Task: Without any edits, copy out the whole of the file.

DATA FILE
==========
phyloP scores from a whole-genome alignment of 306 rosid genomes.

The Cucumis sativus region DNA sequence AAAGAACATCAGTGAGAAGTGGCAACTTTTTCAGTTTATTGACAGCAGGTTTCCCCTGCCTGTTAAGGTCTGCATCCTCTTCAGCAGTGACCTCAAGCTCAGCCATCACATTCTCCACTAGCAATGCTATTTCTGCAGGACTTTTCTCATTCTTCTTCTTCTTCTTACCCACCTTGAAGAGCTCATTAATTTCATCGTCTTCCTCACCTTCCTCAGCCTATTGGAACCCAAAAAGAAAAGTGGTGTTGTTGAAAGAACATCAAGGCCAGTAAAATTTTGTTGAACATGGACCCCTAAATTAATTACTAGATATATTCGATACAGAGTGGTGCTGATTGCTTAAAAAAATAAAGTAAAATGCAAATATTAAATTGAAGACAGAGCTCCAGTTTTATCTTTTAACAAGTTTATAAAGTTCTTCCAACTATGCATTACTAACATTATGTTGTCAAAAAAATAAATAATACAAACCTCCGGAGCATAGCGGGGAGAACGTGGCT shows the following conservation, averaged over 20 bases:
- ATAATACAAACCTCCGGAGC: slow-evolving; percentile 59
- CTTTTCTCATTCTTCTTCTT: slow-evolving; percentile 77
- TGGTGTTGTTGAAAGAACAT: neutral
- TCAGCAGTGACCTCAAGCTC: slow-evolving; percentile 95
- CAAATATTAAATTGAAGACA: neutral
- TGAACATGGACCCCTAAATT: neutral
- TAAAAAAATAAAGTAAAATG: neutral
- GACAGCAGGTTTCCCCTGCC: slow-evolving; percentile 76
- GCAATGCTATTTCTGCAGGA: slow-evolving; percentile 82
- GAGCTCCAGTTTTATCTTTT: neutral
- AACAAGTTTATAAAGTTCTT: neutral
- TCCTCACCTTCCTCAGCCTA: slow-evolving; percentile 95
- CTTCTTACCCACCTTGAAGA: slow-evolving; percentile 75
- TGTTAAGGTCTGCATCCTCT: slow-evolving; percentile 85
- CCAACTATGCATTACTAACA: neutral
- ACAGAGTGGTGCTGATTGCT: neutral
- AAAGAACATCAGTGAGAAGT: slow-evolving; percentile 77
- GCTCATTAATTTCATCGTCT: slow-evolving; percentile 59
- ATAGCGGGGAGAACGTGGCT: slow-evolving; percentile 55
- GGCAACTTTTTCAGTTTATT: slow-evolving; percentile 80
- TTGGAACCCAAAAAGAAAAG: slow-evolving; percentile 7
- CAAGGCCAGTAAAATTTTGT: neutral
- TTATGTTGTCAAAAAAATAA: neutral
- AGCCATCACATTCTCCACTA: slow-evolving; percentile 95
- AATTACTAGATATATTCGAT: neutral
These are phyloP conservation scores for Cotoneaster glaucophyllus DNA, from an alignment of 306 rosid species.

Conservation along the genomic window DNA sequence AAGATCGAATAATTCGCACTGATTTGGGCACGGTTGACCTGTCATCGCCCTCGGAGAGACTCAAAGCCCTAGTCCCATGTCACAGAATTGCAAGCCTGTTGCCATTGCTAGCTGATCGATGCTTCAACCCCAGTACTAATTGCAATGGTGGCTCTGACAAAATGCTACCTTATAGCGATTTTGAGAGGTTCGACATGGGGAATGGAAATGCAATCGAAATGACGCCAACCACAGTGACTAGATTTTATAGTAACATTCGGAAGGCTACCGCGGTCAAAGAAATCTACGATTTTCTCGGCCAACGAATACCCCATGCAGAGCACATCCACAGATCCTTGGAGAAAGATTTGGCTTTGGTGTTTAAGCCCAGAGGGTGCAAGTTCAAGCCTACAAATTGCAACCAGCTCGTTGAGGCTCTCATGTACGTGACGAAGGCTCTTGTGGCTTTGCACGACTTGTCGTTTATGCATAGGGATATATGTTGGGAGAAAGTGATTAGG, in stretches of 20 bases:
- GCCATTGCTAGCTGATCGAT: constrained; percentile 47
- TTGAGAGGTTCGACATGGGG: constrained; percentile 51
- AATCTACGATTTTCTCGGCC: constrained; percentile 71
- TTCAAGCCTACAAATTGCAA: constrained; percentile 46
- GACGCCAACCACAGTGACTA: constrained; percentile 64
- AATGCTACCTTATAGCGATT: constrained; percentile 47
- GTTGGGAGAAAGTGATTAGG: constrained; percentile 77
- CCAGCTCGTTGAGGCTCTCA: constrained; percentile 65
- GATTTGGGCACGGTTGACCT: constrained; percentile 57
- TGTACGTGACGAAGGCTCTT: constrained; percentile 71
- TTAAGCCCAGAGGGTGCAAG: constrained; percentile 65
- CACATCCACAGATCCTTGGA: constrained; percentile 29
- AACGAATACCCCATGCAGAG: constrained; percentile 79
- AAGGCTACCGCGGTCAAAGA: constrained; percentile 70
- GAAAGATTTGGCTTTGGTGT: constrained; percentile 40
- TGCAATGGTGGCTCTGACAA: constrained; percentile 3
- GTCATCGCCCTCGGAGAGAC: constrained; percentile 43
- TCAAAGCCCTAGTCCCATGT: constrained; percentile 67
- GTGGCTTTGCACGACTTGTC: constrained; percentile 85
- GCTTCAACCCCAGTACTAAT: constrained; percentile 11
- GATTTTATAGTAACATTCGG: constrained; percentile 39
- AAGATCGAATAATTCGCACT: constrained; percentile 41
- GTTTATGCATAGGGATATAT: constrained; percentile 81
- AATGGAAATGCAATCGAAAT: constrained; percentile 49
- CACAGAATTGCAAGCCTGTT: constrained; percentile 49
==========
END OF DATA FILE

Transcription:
phyloP scores from a whole-genome alignment of 306 rosid genomes.

The Cucumis sativus region DNA sequence AAAGAACATCAGTGAGAAGTGGCAACTTTTTCAGTTTATTGACAGCAGGTTTCCCCTGCCTGTTAAGGTCTGCATCCTCTTCAGCAGTGACCTCAAGCTCAGCCATCACATTCTCCACTAGCAATGCTATTTCTGCAGGACTTTTCTCATTCTTCTTCTTCTTCTTACCCACCTTGAAGAGCTCATTAATTTCATCGTCTTCCTCACCTTCCTCAGCCTATTGGAACCCAAAAAGAAAAGTGGTGTTGTTGAAAGAACATCAAGGCCAGTAAAATTTTGTTGAACATGGACCCCTAAATTAATTACTAGATATATTCGATACAGAGTGGTGCTGATTGCTTAAAAAAATAAAGTAAAATGCAAATATTAAATTGAAGACAGAGCTCCAGTTTTATCTTTTAACAAGTTTATAAAGTTCTTCCAACTATGCATTACTAACATTATGTTGTCAAAAAAATAAATAATACAAACCTCCGGAGCATAGCGGGGAGAACGTGGCT shows the following conservation, averaged over 20 bases:
- ATAATACAAACCTCCGGAGC: slow-evolving; percentile 59
- CTTTTCTCATTCTTCTTCTT: slow-evolving; percentile 77
- TGGTGTTGTTGAAAGAACAT: neutral
- TCAGCAGTGACCTCAAGCTC: slow-evolving; percentile 95
- CAAATATTAAATTGAAGACA: neutral
- TGAACATGGACCCCTAAATT: neutral
- TAAAAAAATAAAGTAAAATG: neutral
- GACAGCAGGTTTCCCCTGCC: slow-evolving; percentile 76
- GCAATGCTATTTCTGCAGGA: slow-evolving; percentile 82
- GAGCTCCAGTTTTATCTTTT: neutral
- AACAAGTTTATAAAGTTCTT: neutral
- TCCTCACCTTCCTCAGCCTA: slow-evolving; percentile 95
- CTTCTTACCCACCTTGAAGA: slow-evolving; percentile 75
- TGTTAAGGTCTGCATCCTCT: slow-evolving; percentile 85
- CCAACTATGCATTACTAACA: neutral
- ACAGAGTGGTGCTGATTGCT: neutral
- AAAGAACATCAGTGAGAAGT: slow-evolving; percentile 77
- GCTCATTAATTTCATCGTCT: slow-evolving; percentile 59
- ATAGCGGGGAGAACGTGGCT: slow-evolving; percentile 55
- GGCAACTTTTTCAGTTTATT: slow-evolving; percentile 80
- TTGGAACCCAAAAAGAAAAG: slow-evolving; percentile 7
- CAAGGCCAGTAAAATTTTGT: neutral
- TTATGTTGTCAAAAAAATAA: neutral
- AGCCATCACATTCTCCACTA: slow-evolving; percentile 95
- AATTACTAGATATATTCGAT: neutral
These are phyloP conservation scores for Cotoneaster glaucophyllus DNA, from an alignment of 306 rosid species.

Conservation along the genomic window DNA sequence AAGATCGAATAATTCGCACTGATTTGGGCACGGTTGACCTGTCATCGCCCTCGGAGAGACTCAAAGCCCTAGTCCCATGTCACAGAATTGCAAGCCTGTTGCCATTGCTAGCTGATCGATGCTTCAACCCCAGTACTAATTGCAATGGTGGCTCTGACAAAATGCTACCTTATAGCGATTTTGAGAGGTTCGACATGGGGAATGGAAATGCAATCGAAATGACGCCAACCACAGTGACTAGATTTTATAGTAACATTCGGAAGGCTACCGCGGTCAAAGAAATCTACGATTTTCTCGGCCAACGAATACCCCATGCAGAGCACATCCACAGATCCTTGGAGAAAGATTTGGCTTTGGTGTTTAAGCCCAGAGGGTGCAAGTTCAAGCCTACAAATTGCAACCAGCTCGTTGAGGCTCTCATGTACGTGACGAAGGCTCTTGTGGCTTTGCACGACTTGTCGTTTATGCATAGGGATATATGTTGGGAGAAAGTGATTAGG, in stretches of 20 bases:
- GCCATTGCTAGCTGATCGAT: constrained; percentile 47
- TTGAGAGGTTCGACATGGGG: constrained; percentile 51
- AATCTACGATTTTCTCGGCC: constrained; percentile 71
- TTCAAGCCTACAAATTGCAA: constrained; percentile 46
- GACGCCAACCACAGTGACTA: constrained; percentile 64
- AATGCTACCTTATAGCGATT: constrained; percentile 47
- GTTGGGAGAAAGTGATTAGG: constrained; percentile 77
- CCAGCTCGTTGAGGCTCTCA: constrained; percentile 65
- GATTTGGGCACGGTTGACCT: constrained; percentile 57
- TGTACGTGACGAAGGCTCTT: constrained; percentile 71
- TTAAGCCCAGAGGGTGCAAG: constrained; percentile 65
- CACATCCACAGATCCTTGGA: constrained; percentile 29
- AACGAATACCCCATGCAGAG: constrained; percentile 79
- AAGGCTACCGCGGTCAAAGA: constrained; percentile 70
- GAAAGATTTGGCTTTGGTGT: constrained; percentile 40
- TGCAATGGTGGCTCTGACAA: constrained; percentile 3
- GTCATCGCCCTCGGAGAGAC: constrained; percentile 43
- TCAAAGCCCTAGTCCCATGT: constrained; percentile 67
- GTGGCTTTGCACGACTTGTC: constrained; percentile 85
- GCTTCAACCCCAGTACTAAT: constrained; percentile 11
- GATTTTATAGTAACATTCGG: constrained; percentile 39
- AAGATCGAATAATTCGCACT: constrained; percentile 41
- GTTTATGCATAGGGATATAT: constrained; percentile 81
- AATGGAAATGCAATCGAAAT: constrained; percentile 49
- CACAGAATTGCAAGCCTGTT: constrained; percentile 49